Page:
The lack of an adequate supply of rental and for sale housing has been a long-standing issue across New Hampshire. It is estimated that the state currently needs 23,500 residential units. By 2030 that number will reach 60,000, and by 2040 the need is estimated to reach 90,000 additional units.
In 2022, as part of Governor Sununu’s $100 million InvestNH initiative, $5 million was allocated to provide Housing Opportunity Planning (HOP) grants to municipalities to analyze and update their land use regulations to help increase housing development opportunities. Community engagement is an important part of municipal work under these grants.
UNH Extension partnered with NH Housing to develop a curriculum that teaches HOP grantees, and others working to address housing in communities, about New Hampshire’s housing problem, how to engage the community, how to set priorities and to plan for an increase in housing supply at the community level. From that partnership, Housing Academy was created.
Housing Academy is a hybrid training series - in person, at various locations, and webinar presentations. Three series have been presented – Winter 2022 (2 in person, 3 webinar sessions), Spring 2023 (2 in person, 3 webinar sessions), and Summer 2023 (1 in person, 2 webinar sessions). Over 180 community volunteers, municipal staff, regional planning professionals, and housing navigators from 64 New Hampshire communities have been trained on housing issues and community engagement through Housing Academy.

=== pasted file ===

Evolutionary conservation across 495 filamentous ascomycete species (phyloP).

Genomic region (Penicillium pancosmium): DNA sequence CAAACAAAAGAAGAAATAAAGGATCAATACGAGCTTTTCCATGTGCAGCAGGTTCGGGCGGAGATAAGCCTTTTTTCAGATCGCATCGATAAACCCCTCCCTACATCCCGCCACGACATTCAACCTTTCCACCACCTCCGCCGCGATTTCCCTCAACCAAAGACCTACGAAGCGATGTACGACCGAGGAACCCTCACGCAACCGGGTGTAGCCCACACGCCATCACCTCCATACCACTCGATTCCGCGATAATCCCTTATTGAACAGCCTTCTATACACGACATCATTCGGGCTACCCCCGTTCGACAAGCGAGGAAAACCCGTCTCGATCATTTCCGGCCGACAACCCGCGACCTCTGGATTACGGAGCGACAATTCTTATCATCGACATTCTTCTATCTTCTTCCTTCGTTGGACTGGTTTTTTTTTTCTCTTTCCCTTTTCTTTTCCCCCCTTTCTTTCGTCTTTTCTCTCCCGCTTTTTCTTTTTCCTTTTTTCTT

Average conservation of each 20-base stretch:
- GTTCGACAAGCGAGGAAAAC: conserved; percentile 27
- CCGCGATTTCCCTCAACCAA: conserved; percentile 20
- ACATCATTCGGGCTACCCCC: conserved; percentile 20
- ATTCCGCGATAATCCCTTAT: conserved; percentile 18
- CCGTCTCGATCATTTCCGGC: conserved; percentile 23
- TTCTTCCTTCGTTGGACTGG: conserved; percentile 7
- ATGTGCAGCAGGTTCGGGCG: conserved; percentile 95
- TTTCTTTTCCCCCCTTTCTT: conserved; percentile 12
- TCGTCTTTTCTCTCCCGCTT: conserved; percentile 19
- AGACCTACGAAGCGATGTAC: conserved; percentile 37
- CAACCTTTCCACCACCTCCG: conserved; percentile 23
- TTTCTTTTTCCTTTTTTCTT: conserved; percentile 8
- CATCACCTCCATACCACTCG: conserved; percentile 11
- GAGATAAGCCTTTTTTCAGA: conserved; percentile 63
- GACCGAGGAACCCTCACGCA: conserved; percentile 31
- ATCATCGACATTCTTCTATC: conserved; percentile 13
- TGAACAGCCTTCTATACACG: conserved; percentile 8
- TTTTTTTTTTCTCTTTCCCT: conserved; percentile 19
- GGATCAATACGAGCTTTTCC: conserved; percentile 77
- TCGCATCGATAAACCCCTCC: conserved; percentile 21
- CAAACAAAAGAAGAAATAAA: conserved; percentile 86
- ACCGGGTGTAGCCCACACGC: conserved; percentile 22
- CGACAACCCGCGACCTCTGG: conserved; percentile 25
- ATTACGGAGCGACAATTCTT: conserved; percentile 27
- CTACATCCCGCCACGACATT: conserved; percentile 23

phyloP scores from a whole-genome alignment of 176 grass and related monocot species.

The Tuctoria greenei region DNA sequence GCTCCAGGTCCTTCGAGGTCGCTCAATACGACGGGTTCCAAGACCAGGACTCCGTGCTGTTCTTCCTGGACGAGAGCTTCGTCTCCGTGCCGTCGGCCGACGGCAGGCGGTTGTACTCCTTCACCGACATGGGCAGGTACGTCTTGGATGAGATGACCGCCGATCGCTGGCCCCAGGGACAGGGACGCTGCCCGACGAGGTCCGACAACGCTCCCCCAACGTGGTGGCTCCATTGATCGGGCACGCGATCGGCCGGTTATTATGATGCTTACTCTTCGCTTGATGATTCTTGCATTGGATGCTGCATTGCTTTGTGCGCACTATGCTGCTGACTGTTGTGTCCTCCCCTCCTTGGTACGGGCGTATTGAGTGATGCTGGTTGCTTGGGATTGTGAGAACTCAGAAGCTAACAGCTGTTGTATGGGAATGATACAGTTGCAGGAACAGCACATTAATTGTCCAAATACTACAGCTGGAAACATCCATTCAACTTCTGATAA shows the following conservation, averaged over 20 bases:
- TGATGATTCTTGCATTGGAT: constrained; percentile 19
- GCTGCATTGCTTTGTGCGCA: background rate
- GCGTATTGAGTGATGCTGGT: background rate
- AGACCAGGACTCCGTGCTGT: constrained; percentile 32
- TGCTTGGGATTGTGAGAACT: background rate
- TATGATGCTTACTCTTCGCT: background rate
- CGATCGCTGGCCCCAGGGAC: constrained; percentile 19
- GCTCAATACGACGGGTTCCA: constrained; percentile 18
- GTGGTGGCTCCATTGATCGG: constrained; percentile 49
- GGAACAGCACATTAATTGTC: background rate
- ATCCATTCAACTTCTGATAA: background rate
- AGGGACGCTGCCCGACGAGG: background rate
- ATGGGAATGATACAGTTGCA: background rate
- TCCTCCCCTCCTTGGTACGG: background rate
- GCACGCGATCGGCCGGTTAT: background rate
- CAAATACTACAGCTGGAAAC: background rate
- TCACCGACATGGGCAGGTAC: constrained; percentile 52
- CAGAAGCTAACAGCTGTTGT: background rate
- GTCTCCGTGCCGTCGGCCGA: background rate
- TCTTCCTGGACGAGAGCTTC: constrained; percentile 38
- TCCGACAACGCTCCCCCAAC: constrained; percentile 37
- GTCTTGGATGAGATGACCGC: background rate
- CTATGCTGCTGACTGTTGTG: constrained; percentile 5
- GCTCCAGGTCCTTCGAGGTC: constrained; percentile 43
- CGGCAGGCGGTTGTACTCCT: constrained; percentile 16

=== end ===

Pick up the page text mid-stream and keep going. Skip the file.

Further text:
Guest presenters from NH Housing, NH Listens, Plan NH, University of Kentucky joined Extension staff in creating content for the training series covering 2 critical topic areas – housing and community engagement.
Effective engagement around housing issues requires an understanding of the many facets of housing including its social, economic, and regulatory components. Housing Academy participants learned about the history of New Hampshire’s housing problem, how land use zoning impacts housing, housing terminology, how housing affects people, communities and the economy, and how to create meaningful opportunities for local community members to engage in identifying the best local solutions to housing challenges.
Securing community acceptance and support for strategies, like zoning changes, can be a difficult task. That’s why Community Engagement is a key component of Housing Academy. Bringing community members into the housing discussion helps to support vision and solutions. Participants of Housing Academy learned why engaging community is critical and how to plan a community engagement strategy. Participants were provided information on a variety of engagement methods – key informant interviews, surveys, story maps, storytelling, story circles, community forums – to name just a few. The curriculum also covered the intricacies of how to talk about housing, how to have tough conversations, and best practices for virtual and in-person meetings. The goal of engagement is to involve the community throughout the process of identifying local needs and priorities, assessing strategies that address those needs, acting, and moving towards solutions.
In addition to the Housing Academy webinars and in person sessions, grantees had access to Extension’s community engagement expertise through one-on-one coaching and event facilitation as they address the need for more housing in their communities.